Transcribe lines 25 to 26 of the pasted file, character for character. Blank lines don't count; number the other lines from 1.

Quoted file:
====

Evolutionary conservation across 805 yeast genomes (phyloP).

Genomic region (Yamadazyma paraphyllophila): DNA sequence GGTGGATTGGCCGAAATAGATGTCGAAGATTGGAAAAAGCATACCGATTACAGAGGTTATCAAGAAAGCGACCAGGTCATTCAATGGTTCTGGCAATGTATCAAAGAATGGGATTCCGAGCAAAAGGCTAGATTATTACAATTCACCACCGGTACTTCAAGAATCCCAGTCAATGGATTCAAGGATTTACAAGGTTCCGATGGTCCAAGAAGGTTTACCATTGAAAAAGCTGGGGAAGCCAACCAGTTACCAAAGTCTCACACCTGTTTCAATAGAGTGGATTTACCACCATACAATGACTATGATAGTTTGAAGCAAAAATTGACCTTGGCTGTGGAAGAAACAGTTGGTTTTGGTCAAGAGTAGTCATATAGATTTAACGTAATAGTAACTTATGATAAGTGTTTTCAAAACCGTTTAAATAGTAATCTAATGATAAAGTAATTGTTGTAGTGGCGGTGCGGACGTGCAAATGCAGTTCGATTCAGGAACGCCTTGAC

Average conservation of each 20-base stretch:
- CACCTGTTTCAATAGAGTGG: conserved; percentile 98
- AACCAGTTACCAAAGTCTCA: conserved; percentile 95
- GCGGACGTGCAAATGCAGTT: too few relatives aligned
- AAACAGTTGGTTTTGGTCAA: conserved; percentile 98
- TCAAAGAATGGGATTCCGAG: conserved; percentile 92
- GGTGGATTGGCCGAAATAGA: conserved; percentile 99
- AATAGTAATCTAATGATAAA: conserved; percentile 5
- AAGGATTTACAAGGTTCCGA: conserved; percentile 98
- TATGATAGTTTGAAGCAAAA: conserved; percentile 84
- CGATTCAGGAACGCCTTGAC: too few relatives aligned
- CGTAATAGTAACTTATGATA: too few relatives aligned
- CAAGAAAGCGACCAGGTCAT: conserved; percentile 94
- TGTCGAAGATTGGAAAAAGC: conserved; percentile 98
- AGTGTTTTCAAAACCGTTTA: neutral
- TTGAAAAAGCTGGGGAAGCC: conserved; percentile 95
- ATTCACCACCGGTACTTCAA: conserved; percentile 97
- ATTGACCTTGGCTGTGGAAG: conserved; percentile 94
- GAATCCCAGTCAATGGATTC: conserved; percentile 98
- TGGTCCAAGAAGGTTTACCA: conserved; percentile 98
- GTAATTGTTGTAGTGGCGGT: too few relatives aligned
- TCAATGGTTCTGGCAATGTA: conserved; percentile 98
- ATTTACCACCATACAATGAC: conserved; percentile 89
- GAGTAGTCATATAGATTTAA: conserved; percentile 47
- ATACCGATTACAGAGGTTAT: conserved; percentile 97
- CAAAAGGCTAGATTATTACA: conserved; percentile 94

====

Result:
- ATTTACCACCATACAATGAC: conserved; percentile 89
- GAGTAGTCATATAGATTTAA: conserved; percentile 47